In a significant development for the Hindu and Indian American communities in New Jersey, a bill allowing standalone cremation facilities has passed the Assembly Regulated Professions Committee and is now headed to the full Assembly for consideration.

The proposed legislation, introduced on May 2, 2024, by Assemblyman Robert Karabinchak and Committee Chairman Sterley Stanley, seeks to amend state laws to permit crematories to operate independently of cemetery grounds or funeral home properties.

Bill A4216 aims to provide religious communities, such as Hindus and other groups that practice cremation, with dedicated facilities that honor their traditions. The bill stipulates that crematories can be owned or operated by governmental entities, religious corporations, or nonprofit cremation companies.

The bill also requires crematory companies to file operational details with the New Jersey Cemetery Board, post regulations and service charges, and obtain municipal consent for establishment or enlargement. Additionally, it mandates maintaining detailed records of each cremation and prohibits the sale of urns or involvement in funeral home operations.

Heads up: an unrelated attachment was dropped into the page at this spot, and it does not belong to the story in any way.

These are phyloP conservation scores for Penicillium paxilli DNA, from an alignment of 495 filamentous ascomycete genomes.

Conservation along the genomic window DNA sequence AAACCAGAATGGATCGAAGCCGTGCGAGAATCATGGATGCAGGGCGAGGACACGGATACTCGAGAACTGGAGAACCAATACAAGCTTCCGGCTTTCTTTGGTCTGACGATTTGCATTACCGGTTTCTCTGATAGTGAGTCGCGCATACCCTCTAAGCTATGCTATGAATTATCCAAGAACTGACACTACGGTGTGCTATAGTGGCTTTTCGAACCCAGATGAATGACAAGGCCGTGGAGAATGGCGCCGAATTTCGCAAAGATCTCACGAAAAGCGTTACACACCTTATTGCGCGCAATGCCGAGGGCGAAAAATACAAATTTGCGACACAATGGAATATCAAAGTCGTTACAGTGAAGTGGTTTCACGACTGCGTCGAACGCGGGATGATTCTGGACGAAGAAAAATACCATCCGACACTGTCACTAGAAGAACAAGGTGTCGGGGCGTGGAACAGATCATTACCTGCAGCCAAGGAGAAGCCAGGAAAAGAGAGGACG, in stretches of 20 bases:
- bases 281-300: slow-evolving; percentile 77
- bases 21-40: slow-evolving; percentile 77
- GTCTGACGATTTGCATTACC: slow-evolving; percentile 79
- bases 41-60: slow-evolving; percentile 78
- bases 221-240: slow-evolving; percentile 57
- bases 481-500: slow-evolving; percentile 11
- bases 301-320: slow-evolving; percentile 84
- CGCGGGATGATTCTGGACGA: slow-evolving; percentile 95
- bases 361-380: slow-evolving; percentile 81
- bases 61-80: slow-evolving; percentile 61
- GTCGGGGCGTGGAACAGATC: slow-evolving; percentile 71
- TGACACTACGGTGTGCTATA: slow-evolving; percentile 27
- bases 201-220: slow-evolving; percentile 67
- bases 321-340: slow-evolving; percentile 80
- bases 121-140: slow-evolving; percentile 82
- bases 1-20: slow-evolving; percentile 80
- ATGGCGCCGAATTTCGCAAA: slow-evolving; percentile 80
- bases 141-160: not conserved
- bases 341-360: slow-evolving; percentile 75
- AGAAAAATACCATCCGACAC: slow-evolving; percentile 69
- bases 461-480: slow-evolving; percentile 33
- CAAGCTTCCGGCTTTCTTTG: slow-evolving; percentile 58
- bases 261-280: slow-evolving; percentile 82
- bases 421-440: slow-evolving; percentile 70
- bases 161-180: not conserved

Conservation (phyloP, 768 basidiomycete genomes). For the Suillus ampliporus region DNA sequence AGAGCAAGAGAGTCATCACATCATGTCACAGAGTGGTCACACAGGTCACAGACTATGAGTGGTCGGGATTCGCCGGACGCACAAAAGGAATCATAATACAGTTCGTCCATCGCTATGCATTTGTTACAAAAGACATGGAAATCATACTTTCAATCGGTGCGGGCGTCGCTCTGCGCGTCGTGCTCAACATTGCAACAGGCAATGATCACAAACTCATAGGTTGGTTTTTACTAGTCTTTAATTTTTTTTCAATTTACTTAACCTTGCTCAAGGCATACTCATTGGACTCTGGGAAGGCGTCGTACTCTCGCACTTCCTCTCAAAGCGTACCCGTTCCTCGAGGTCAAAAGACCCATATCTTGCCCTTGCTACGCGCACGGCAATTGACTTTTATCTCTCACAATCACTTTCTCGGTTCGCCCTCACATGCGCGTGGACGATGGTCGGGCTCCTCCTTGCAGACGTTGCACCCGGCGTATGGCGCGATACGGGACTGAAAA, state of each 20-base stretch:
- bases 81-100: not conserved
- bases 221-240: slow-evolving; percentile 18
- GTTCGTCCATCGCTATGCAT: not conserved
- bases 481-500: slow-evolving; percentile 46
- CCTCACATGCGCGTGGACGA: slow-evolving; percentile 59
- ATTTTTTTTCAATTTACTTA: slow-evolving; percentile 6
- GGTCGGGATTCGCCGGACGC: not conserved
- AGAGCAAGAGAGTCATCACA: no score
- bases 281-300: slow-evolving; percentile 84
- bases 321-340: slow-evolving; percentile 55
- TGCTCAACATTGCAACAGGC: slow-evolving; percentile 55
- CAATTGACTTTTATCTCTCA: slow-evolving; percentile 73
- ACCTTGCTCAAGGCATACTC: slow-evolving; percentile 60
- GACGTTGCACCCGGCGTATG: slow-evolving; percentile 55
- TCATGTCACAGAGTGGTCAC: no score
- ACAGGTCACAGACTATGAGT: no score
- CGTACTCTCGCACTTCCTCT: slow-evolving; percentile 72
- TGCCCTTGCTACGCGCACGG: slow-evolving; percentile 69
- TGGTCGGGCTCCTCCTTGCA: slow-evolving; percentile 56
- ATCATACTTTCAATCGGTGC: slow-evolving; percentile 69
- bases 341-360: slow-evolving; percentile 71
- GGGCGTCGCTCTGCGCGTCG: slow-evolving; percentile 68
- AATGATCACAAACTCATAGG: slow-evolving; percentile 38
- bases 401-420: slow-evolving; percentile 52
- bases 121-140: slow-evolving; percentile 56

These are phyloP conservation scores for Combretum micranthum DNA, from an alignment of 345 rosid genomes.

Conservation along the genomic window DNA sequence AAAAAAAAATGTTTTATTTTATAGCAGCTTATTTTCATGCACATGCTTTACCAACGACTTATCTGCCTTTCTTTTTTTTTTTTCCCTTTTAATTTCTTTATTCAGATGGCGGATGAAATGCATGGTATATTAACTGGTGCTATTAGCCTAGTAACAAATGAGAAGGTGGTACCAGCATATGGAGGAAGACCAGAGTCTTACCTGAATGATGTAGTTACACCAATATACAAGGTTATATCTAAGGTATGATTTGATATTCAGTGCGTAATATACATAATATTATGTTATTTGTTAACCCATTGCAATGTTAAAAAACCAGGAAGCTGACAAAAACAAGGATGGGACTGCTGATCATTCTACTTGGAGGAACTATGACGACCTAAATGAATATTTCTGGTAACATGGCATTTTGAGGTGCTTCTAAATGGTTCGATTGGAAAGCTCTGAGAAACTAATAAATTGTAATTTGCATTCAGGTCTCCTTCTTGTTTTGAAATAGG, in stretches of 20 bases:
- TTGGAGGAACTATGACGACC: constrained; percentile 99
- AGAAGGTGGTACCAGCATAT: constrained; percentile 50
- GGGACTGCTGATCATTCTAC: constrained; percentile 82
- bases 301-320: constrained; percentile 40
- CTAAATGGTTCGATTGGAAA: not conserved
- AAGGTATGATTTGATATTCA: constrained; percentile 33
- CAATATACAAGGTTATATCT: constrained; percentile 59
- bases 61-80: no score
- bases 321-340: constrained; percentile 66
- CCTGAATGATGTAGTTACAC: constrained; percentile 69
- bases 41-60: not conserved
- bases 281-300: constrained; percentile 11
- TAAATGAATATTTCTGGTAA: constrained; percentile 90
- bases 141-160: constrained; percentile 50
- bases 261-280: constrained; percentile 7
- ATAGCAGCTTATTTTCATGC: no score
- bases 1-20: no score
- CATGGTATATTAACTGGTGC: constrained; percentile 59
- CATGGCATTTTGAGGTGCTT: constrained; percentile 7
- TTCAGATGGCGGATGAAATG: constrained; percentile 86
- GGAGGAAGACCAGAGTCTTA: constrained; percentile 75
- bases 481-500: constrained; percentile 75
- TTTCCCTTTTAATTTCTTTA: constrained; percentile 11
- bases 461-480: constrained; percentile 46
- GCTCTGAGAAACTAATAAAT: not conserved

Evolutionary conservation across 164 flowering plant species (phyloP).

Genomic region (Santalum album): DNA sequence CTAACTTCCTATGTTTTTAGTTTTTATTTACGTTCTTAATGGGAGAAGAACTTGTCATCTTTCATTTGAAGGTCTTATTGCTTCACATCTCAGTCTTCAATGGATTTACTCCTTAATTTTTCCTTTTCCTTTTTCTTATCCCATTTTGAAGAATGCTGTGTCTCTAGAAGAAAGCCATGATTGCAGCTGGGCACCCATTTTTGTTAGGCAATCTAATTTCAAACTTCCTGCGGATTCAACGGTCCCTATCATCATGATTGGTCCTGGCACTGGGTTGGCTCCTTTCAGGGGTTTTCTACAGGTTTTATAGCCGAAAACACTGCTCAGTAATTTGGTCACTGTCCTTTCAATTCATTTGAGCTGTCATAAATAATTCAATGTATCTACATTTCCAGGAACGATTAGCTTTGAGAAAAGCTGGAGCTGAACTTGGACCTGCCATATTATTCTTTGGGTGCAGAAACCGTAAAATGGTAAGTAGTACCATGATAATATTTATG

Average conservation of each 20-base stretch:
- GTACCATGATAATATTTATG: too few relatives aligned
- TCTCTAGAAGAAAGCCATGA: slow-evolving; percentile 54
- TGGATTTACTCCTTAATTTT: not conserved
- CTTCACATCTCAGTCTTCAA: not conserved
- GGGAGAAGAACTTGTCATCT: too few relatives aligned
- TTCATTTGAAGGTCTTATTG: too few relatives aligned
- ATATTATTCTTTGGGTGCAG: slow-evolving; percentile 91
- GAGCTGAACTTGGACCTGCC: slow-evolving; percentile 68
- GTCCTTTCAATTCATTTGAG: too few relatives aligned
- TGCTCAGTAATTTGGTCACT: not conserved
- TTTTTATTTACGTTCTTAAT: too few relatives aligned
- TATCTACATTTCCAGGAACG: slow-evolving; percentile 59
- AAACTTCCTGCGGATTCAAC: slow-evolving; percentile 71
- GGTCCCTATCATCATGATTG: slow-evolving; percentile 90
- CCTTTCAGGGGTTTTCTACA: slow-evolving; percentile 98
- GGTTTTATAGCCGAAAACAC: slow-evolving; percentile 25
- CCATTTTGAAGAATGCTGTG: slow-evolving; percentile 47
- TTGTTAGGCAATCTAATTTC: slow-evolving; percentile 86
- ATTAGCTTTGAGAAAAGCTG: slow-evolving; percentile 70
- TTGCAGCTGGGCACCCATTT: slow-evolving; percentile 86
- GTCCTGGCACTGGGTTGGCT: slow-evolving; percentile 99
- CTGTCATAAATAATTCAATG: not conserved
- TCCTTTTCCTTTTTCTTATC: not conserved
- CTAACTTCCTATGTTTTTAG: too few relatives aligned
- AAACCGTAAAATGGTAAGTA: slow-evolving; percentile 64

If enacted, the New Jersey Cemetery Board will issue 12 permits for the operation of standalone crematories, which will be exempt from certain statutory requirements.

The Coalition of Hindu Organizations of North America (CoHNA) played a pivotal role in the bill’s advancement, collaborating with over 25 community organizations, temples, and senior associations. Dhiren Amin and the Indian Business Association have been recognized for their leadership and advocacy efforts.